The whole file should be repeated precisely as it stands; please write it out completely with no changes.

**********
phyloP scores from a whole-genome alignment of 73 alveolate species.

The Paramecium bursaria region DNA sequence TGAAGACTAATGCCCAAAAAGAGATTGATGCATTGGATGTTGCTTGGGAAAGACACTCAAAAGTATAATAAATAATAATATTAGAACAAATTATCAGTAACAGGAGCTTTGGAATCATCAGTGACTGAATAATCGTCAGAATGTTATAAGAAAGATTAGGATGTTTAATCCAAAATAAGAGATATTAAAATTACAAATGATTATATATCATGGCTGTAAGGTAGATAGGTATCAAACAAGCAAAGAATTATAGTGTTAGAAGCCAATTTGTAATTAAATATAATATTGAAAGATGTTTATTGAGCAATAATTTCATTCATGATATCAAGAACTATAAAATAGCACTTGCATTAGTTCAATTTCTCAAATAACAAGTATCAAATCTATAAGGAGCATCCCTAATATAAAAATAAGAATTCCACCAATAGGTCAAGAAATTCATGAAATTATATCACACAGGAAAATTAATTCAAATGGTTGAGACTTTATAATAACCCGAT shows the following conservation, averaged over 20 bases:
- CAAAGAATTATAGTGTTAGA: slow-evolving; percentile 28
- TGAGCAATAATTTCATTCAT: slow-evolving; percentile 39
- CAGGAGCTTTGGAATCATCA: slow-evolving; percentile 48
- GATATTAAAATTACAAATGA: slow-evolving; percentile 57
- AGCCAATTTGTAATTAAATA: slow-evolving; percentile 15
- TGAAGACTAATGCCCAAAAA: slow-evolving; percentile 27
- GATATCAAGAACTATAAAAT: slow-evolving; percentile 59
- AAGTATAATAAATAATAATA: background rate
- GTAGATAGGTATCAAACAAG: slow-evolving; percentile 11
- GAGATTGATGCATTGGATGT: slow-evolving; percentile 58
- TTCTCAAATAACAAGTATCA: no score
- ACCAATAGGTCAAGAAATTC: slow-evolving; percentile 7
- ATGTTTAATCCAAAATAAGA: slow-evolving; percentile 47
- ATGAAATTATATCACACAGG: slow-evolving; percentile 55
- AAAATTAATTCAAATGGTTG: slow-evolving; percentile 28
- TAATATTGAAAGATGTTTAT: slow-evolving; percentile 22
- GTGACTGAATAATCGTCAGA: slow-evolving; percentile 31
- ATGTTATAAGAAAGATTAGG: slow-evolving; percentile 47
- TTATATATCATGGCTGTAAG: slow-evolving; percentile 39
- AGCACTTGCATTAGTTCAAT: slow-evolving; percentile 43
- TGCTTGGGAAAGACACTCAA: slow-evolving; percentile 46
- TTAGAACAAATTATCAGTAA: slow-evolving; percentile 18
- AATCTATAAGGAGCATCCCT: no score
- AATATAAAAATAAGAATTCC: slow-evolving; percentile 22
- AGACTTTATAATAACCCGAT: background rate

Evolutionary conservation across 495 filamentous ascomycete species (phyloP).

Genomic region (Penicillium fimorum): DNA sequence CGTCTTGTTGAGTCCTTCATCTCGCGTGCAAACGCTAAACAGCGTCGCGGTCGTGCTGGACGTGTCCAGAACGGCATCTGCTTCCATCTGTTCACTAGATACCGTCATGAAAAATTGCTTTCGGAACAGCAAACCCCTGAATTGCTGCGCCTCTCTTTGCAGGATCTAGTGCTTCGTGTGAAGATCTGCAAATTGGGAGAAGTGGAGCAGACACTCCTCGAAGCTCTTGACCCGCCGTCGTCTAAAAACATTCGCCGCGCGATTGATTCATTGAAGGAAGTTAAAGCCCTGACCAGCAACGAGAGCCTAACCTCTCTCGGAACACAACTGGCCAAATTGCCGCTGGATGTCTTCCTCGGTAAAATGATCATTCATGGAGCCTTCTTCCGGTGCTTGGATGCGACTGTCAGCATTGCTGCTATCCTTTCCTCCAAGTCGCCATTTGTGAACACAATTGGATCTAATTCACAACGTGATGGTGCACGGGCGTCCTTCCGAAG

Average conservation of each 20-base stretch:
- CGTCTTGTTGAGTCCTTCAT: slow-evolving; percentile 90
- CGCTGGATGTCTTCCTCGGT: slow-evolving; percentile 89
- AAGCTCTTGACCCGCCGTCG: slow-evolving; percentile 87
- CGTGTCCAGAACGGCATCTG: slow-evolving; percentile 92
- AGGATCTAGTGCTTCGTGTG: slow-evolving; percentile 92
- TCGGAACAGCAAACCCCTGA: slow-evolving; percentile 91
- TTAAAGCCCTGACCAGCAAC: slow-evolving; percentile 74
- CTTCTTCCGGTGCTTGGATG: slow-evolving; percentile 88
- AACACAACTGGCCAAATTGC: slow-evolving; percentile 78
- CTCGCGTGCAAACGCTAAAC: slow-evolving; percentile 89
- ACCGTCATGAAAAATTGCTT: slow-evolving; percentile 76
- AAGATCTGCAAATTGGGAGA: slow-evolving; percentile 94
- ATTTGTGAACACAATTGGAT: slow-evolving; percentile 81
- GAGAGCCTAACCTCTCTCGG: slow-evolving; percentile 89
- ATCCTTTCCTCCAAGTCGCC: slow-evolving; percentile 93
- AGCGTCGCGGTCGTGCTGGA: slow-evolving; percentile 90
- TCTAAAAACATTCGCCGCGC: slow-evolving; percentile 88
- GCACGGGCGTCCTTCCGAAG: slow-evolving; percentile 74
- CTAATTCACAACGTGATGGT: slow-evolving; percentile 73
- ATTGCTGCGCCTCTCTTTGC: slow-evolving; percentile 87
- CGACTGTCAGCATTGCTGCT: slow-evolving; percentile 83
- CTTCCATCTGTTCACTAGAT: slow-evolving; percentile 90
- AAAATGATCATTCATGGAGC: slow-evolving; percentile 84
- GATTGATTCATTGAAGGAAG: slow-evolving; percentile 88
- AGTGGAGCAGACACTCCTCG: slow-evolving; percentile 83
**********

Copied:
phyloP scores from a whole-genome alignment of 73 alveolate species.

The Paramecium bursaria region DNA sequence TGAAGACTAATGCCCAAAAAGAGATTGATGCATTGGATGTTGCTTGGGAAAGACACTCAAAAGTATAATAAATAATAATATTAGAACAAATTATCAGTAACAGGAGCTTTGGAATCATCAGTGACTGAATAATCGTCAGAATGTTATAAGAAAGATTAGGATGTTTAATCCAAAATAAGAGATATTAAAATTACAAATGATTATATATCATGGCTGTAAGGTAGATAGGTATCAAACAAGCAAAGAATTATAGTGTTAGAAGCCAATTTGTAATTAAATATAATATTGAAAGATGTTTATTGAGCAATAATTTCATTCATGATATCAAGAACTATAAAATAGCACTTGCATTAGTTCAATTTCTCAAATAACAAGTATCAAATCTATAAGGAGCATCCCTAATATAAAAATAAGAATTCCACCAATAGGTCAAGAAATTCATGAAATTATATCACACAGGAAAATTAATTCAAATGGTTGAGACTTTATAATAACCCGAT shows the following conservation, averaged over 20 bases:
- CAAAGAATTATAGTGTTAGA: slow-evolving; percentile 28
- TGAGCAATAATTTCATTCAT: slow-evolving; percentile 39
- CAGGAGCTTTGGAATCATCA: slow-evolving; percentile 48
- GATATTAAAATTACAAATGA: slow-evolving; percentile 57
- AGCCAATTTGTAATTAAATA: slow-evolving; percentile 15
- TGAAGACTAATGCCCAAAAA: slow-evolving; percentile 27
- GATATCAAGAACTATAAAAT: slow-evolving; percentile 59
- AAGTATAATAAATAATAATA: background rate
- GTAGATAGGTATCAAACAAG: slow-evolving; percentile 11
- GAGATTGATGCATTGGATGT: slow-evolving; percentile 58
- TTCTCAAATAACAAGTATCA: no score
- ACCAATAGGTCAAGAAATTC: slow-evolving; percentile 7
- ATGTTTAATCCAAAATAAGA: slow-evolving; percentile 47
- ATGAAATTATATCACACAGG: slow-evolving; percentile 55
- AAAATTAATTCAAATGGTTG: slow-evolving; percentile 28
- TAATATTGAAAGATGTTTAT: slow-evolving; percentile 22
- GTGACTGAATAATCGTCAGA: slow-evolving; percentile 31
- ATGTTATAAGAAAGATTAGG: slow-evolving; percentile 47
- TTATATATCATGGCTGTAAG: slow-evolving; percentile 39
- AGCACTTGCATTAGTTCAAT: slow-evolving; percentile 43
- TGCTTGGGAAAGACACTCAA: slow-evolving; percentile 46
- TTAGAACAAATTATCAGTAA: slow-evolving; percentile 18
- AATCTATAAGGAGCATCCCT: no score
- AATATAAAAATAAGAATTCC: slow-evolving; percentile 22
- AGACTTTATAATAACCCGAT: background rate

Evolutionary conservation across 495 filamentous ascomycete species (phyloP).

Genomic region (Penicillium fimorum): DNA sequence CGTCTTGTTGAGTCCTTCATCTCGCGTGCAAACGCTAAACAGCGTCGCGGTCGTGCTGGACGTGTCCAGAACGGCATCTGCTTCCATCTGTTCACTAGATACCGTCATGAAAAATTGCTTTCGGAACAGCAAACCCCTGAATTGCTGCGCCTCTCTTTGCAGGATCTAGTGCTTCGTGTGAAGATCTGCAAATTGGGAGAAGTGGAGCAGACACTCCTCGAAGCTCTTGACCCGCCGTCGTCTAAAAACATTCGCCGCGCGATTGATTCATTGAAGGAAGTTAAAGCCCTGACCAGCAACGAGAGCCTAACCTCTCTCGGAACACAACTGGCCAAATTGCCGCTGGATGTCTTCCTCGGTAAAATGATCATTCATGGAGCCTTCTTCCGGTGCTTGGATGCGACTGTCAGCATTGCTGCTATCCTTTCCTCCAAGTCGCCATTTGTGAACACAATTGGATCTAATTCACAACGTGATGGTGCACGGGCGTCCTTCCGAAG

Average conservation of each 20-base stretch:
- CGTCTTGTTGAGTCCTTCAT: slow-evolving; percentile 90
- CGCTGGATGTCTTCCTCGGT: slow-evolving; percentile 89
- AAGCTCTTGACCCGCCGTCG: slow-evolving; percentile 87
- CGTGTCCAGAACGGCATCTG: slow-evolving; percentile 92
- AGGATCTAGTGCTTCGTGTG: slow-evolving; percentile 92
- TCGGAACAGCAAACCCCTGA: slow-evolving; percentile 91
- TTAAAGCCCTGACCAGCAAC: slow-evolving; percentile 74
- CTTCTTCCGGTGCTTGGATG: slow-evolving; percentile 88
- AACACAACTGGCCAAATTGC: slow-evolving; percentile 78
- CTCGCGTGCAAACGCTAAAC: slow-evolving; percentile 89
- ACCGTCATGAAAAATTGCTT: slow-evolving; percentile 76
- AAGATCTGCAAATTGGGAGA: slow-evolving; percentile 94
- ATTTGTGAACACAATTGGAT: slow-evolving; percentile 81
- GAGAGCCTAACCTCTCTCGG: slow-evolving; percentile 89
- ATCCTTTCCTCCAAGTCGCC: slow-evolving; percentile 93
- AGCGTCGCGGTCGTGCTGGA: slow-evolving; percentile 90
- TCTAAAAACATTCGCCGCGC: slow-evolving; percentile 88
- GCACGGGCGTCCTTCCGAAG: slow-evolving; percentile 74
- CTAATTCACAACGTGATGGT: slow-evolving; percentile 73
- ATTGCTGCGCCTCTCTTTGC: slow-evolving; percentile 87
- CGACTGTCAGCATTGCTGCT: slow-evolving; percentile 83
- CTTCCATCTGTTCACTAGAT: slow-evolving; percentile 90
- AAAATGATCATTCATGGAGC: slow-evolving; percentile 84
- GATTGATTCATTGAAGGAAG: slow-evolving; percentile 88
- AGTGGAGCAGACACTCCTCG: slow-evolving; percentile 83